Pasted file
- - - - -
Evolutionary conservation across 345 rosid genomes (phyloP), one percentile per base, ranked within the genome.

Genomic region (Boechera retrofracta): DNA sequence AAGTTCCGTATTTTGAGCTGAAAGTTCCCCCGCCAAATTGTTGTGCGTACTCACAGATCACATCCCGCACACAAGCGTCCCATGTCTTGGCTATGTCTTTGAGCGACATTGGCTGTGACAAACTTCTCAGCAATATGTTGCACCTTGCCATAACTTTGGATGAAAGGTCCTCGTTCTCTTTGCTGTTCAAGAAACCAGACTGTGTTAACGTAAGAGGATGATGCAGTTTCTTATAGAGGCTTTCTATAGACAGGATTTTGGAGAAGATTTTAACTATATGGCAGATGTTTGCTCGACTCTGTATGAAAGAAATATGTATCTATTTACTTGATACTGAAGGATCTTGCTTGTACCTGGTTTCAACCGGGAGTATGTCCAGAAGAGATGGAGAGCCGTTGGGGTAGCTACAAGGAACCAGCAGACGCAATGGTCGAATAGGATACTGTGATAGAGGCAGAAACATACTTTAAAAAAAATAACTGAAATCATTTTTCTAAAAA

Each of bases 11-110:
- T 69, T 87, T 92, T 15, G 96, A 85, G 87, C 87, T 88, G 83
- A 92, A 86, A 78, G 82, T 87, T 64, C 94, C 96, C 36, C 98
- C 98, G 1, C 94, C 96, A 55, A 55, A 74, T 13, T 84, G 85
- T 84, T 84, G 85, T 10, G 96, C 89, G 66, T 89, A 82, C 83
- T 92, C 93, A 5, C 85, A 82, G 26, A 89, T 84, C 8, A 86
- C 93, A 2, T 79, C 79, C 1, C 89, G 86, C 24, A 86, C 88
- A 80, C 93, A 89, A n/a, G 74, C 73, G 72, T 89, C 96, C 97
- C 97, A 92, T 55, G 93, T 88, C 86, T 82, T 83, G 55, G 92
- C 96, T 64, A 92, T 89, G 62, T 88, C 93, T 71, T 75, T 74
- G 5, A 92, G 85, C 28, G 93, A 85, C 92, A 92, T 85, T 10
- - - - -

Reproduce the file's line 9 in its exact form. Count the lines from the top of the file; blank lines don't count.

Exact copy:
- C 93, A 2, T 79, C 79, C 1, C 89, G 86, C 24, A 86, C 88